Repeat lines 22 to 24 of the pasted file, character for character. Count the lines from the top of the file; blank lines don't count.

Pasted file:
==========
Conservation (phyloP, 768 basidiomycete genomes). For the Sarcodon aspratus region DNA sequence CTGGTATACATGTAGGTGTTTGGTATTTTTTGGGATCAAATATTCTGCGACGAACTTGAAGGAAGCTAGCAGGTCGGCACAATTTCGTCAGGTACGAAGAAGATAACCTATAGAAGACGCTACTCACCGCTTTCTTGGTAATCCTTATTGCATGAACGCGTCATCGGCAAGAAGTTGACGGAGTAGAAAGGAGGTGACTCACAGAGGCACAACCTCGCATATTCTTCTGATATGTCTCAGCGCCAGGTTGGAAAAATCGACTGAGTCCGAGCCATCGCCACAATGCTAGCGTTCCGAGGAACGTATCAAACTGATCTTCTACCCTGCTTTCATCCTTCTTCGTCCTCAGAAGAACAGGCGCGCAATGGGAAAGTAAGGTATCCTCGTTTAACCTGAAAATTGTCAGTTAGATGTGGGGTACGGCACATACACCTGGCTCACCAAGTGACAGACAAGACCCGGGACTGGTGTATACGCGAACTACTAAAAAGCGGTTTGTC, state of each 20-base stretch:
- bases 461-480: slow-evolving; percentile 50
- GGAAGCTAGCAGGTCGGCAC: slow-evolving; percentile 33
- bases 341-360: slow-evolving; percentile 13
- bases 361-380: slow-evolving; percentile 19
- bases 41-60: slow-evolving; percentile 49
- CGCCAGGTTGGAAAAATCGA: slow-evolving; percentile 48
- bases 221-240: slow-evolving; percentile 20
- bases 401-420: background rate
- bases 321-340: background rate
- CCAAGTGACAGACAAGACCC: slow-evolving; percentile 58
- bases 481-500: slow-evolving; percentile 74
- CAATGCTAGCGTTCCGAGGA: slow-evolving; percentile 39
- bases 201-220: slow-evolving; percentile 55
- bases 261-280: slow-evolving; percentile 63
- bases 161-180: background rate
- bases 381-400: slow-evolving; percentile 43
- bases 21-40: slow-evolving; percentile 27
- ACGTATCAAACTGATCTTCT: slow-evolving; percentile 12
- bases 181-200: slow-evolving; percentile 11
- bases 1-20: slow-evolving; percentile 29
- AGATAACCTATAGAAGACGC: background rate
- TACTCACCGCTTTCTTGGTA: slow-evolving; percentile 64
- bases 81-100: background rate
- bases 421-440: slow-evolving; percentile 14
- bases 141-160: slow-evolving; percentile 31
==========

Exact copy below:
- AGATAACCTATAGAAGACGC: background rate
- TACTCACCGCTTTCTTGGTA: slow-evolving; percentile 64
- bases 81-100: background rate